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Krippendorf's Tribe : by Frank Parkin (Atheneum: $13.95; 192 pp.)

February 09, 1986|RICHARD EDER

Eight or nine years ago, England had a prodigiously hot summer, marked by brilliant sunshine and whole weeks of blue skies. It started as a welcome novelty and ended up as something of a horror. Drought turned the emerald-green island into burnt-out amethyst. And it did more: It brought out an accumulating shabbiness and decay that had seemed less noticeable under the overcast.

In the different light, all the phrases about Britain's becoming part of the Third World took on a different light. A whiff of the tropics was no joke; they turned out to be Levi-Strauss' sad tropics.

I suspect that the memory of that summer is one of the things that underlies Frank Parkin's rattly but extremely funny satire. If Eliot's world ended not with a bang but a whimper, the England of "Krippendorf's Tribe" is going under, not with a whimper but something between a snarl and a smirk.

Set no more than three or four years into the future--and more disconcerting for being so recognizable--British life is an unpalatable blend of leftover egalitarianism, right-wing nastiness, decrepit consumerism and outbursts of violence.

In the most matter-of-fact way, we hear of bread riots, pension riots, mortgage riots. Hanging has been revived and put on television. Union leaders face deportation. A school principal, wearing blue jeans and love beads, affably enumerates his more recent problems: stranglings in the boys' bathroom, an outbreak of religious mania in the fourth form and a leprosy scare.

Affability is the key; none of this matters much. The joke and the wink that symbolized a stalwart people during the Battle of Britain are now the symbol of a banal spinelessness. The normal is as discouraging as the extreme. The supermarkets carry Portuguese caviar, Korean whiskey and wine in six-packs next to the shelves of banana-fudge frosting. The universities are crowding out academic subjects in favor of practical ones. One of the crowded-out results is James Krippendorf.

We first see him, tall, balding, apparently abstracted--and, as it will turn out, breathtakingly practical--when he is trying to get his three children off to school. His teen-age daughter, Shelley, wearing a dress that she has fashioned out of aluminum foil, has just hit Edmond with a wok for stealing her vibrator. Mickey is in trouble for singeing the neighbor's cat with a homemade napalm device constructed out of kerosene and corn syrup.

James has a wife, Veronica, but she is a journalist who spends most of her time covering outbreaks in Libya or Haiti. When she does turn up, it is to make various peremptory demands. Krippendorf is in full charge of his household of hellcat children. Having lost his university job, he is writing a paper on the Shelmikedmus, an Amazonian tribe, for which he has received a hefty research grant.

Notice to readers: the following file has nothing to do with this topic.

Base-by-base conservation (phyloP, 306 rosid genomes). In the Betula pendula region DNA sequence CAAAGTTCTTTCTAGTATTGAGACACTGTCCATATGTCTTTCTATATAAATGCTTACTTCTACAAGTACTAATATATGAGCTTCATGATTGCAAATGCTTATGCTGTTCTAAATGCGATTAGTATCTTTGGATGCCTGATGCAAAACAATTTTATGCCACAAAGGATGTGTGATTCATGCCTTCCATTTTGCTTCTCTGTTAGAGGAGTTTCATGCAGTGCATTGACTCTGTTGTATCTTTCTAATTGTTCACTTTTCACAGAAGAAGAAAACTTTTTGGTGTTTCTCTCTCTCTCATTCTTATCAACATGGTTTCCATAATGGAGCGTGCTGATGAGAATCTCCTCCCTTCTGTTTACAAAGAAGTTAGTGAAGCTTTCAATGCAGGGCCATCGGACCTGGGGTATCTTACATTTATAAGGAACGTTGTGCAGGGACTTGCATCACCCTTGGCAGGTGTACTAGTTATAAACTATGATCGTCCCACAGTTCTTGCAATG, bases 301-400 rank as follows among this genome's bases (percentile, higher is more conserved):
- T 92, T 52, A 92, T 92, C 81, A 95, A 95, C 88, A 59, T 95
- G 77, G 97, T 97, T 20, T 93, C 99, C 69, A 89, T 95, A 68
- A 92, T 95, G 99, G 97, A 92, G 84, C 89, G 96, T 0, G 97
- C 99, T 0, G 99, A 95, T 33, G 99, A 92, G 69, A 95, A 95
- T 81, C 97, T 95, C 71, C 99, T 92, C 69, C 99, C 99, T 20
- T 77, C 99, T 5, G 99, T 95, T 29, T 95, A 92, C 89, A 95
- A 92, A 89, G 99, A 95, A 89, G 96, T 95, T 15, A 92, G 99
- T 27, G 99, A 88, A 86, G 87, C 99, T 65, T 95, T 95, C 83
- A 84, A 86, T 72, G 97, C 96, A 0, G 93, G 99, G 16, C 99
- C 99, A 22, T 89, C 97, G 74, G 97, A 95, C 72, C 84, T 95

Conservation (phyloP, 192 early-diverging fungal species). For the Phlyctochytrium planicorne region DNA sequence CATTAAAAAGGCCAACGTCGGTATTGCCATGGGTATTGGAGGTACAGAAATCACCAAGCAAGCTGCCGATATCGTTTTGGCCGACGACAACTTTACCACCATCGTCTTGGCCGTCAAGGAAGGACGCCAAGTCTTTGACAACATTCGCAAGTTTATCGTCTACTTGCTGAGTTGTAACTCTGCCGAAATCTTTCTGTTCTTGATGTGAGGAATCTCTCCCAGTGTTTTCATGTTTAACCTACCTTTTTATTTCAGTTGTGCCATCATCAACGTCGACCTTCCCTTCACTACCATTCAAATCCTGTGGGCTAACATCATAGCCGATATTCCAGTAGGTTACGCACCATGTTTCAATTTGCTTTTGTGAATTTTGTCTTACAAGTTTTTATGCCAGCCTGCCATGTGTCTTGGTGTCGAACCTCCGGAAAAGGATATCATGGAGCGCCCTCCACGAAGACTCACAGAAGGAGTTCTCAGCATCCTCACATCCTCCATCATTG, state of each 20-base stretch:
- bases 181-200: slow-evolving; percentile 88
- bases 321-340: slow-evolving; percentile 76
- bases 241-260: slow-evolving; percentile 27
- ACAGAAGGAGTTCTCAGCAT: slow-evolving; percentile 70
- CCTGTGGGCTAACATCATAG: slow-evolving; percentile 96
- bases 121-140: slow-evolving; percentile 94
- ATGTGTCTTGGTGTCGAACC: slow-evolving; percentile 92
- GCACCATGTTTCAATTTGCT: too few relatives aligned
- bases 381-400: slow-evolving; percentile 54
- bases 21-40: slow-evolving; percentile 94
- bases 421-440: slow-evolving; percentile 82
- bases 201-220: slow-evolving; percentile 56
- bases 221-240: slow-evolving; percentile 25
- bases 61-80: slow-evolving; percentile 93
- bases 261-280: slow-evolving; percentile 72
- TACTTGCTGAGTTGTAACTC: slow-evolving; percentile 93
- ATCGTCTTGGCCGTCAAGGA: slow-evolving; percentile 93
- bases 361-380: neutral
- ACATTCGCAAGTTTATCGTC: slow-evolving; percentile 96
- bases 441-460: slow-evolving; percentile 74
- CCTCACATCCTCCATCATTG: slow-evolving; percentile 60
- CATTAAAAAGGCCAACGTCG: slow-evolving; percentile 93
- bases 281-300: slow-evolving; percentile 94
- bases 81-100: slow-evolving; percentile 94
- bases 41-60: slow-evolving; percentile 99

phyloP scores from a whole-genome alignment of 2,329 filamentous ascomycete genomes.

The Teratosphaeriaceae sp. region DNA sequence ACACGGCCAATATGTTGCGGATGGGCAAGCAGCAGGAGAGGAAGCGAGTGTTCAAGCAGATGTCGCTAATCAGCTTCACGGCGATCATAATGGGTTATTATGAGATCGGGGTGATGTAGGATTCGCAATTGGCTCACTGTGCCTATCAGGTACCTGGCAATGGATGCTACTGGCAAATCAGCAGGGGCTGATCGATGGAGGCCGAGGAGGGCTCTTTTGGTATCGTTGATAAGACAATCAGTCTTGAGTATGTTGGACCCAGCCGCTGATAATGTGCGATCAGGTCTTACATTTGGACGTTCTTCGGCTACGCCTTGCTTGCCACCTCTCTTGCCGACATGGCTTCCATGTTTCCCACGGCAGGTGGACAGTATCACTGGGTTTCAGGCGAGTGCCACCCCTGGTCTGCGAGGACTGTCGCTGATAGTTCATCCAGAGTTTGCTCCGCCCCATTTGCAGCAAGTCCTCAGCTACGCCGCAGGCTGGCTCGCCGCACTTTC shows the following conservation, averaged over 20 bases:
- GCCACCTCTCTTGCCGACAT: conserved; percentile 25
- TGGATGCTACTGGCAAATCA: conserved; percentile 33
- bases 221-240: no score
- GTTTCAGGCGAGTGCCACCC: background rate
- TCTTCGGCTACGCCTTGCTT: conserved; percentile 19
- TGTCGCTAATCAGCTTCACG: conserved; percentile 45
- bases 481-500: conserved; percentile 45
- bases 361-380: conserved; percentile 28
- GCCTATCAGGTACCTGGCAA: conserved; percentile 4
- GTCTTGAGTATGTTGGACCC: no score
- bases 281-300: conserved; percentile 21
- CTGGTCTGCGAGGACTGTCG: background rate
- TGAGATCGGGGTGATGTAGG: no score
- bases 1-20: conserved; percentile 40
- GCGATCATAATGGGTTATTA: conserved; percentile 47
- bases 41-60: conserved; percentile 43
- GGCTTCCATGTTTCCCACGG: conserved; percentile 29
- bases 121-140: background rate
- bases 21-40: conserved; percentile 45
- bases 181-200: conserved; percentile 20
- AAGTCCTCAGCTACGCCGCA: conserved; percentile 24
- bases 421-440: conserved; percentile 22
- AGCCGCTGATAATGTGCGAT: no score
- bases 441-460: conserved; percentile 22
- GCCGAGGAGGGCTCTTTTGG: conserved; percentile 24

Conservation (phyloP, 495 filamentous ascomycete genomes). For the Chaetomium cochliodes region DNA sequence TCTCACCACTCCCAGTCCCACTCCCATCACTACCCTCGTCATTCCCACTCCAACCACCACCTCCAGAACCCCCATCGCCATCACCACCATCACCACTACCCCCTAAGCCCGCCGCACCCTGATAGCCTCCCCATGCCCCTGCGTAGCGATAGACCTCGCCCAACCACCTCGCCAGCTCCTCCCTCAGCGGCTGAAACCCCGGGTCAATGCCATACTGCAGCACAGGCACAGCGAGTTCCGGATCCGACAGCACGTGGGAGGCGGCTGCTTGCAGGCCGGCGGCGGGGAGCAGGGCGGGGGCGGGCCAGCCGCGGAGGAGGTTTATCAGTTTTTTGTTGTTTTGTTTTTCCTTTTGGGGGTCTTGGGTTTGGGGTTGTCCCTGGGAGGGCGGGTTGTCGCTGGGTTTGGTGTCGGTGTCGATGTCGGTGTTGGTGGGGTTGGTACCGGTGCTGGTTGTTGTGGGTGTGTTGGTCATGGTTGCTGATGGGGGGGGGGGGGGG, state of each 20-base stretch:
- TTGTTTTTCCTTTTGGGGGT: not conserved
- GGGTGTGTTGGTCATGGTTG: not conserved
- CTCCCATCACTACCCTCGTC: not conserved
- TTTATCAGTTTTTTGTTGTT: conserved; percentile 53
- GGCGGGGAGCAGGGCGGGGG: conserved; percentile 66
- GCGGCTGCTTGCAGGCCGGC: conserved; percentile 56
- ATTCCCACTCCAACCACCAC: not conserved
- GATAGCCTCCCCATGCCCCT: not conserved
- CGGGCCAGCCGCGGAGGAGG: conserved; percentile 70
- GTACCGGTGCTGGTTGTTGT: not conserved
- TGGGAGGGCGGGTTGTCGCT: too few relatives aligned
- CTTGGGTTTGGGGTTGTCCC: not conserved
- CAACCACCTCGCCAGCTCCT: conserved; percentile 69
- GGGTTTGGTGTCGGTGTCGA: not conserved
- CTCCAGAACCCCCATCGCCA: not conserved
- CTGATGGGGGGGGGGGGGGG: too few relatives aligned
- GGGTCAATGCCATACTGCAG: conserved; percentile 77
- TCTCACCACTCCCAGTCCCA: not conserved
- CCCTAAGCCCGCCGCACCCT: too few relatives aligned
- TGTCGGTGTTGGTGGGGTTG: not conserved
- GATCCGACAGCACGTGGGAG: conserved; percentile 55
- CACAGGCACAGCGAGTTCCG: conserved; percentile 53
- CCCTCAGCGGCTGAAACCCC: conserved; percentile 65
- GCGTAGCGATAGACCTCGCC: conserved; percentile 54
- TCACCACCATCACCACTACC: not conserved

However, he has already spent the grant on a new car and a vacation. Furthermore, the Shelmikedmus are imaginary. They are, and it is the book's most ingenious conceit, a wacky image of his own surreal menage.

Among the Shelmikedmus, for example, domestic work is the principal source of self-esteem. Naturally, it is reserved for men. "In Shelmikedmu eyes," Krippendorf writes, "the only fully rounded personality, the only truly complete human being, is one who sweeps in the morning, scrubs in the afternoon and cooks in the evening." Women, he continues, are relegated to the despised task of hunting. Most accept the role, though there are occasional protests. Instances of spear-burning have been reported, he writes, "and now and then a young woman may be seen swishing her bow to and fro in pathetic imitation of a sweeping motion."

The children are a steady source of inspiration; sometimes in reverse. Treated with terminal contempt at home, Krippendorf writes that the Shelmikedmu children have their mouths bound so they won't speak. At night, they soothe their careworn father by rubbing him with alligator fat.

In a society that has lost its use for scholarly pursuits, no scholarly fraud goes unrewarded. "Exotica," a soft-porn transfiguration of "The British Journal of Structural Anthropology," offers Krippendorf handsome fees for doing a series of sensational articles on his tribe. Photographs are wanted as well, so Krippendorf colors his children with body paint and has them demonstrate circumcision rites with the household's potted plants as a tropical backdrop. When sexier material is required, he seduces and photographs the Filipino mother of one of his children's schoolmates.

Using an English family to derive a primitive Amazonian tribe is only part of Parkin's satire. As the book goes on, the children's primitivism turns tropical. By the end, they have killed and eaten their housekeeper--Krippendorf joins in, taking notes all the time--and have begun hunting the neighbors' pets for fresh meat.

Parkin is a political scientist and sociologist--one of Mickey's pranks is erasing the sociology course from his school's computer--and "Krippendorf's Tribe" is his first novel. It has its weaknesses. A number of the incidents seem superfluous. The momentum is erratic after a strong beginning; the children's comical monstrosity gets more clamorous but not more interesting as the book goes along, and the ending is more cop-out than climax. Finally, the author pops his jokes too often and too lavishly. Mickey's proposal to bury the housekeeper in the garden acquires whimsy but not humor when Krippendorf objects that he does not want his runner beans disturbed.

Still, Parkin has made his book something more than a comical contraption. His crooked anthropologist and the invented tribe swoop in at a flaring angle to the reality they satirize, and their passage more than makes up for a good deal of stumbling.

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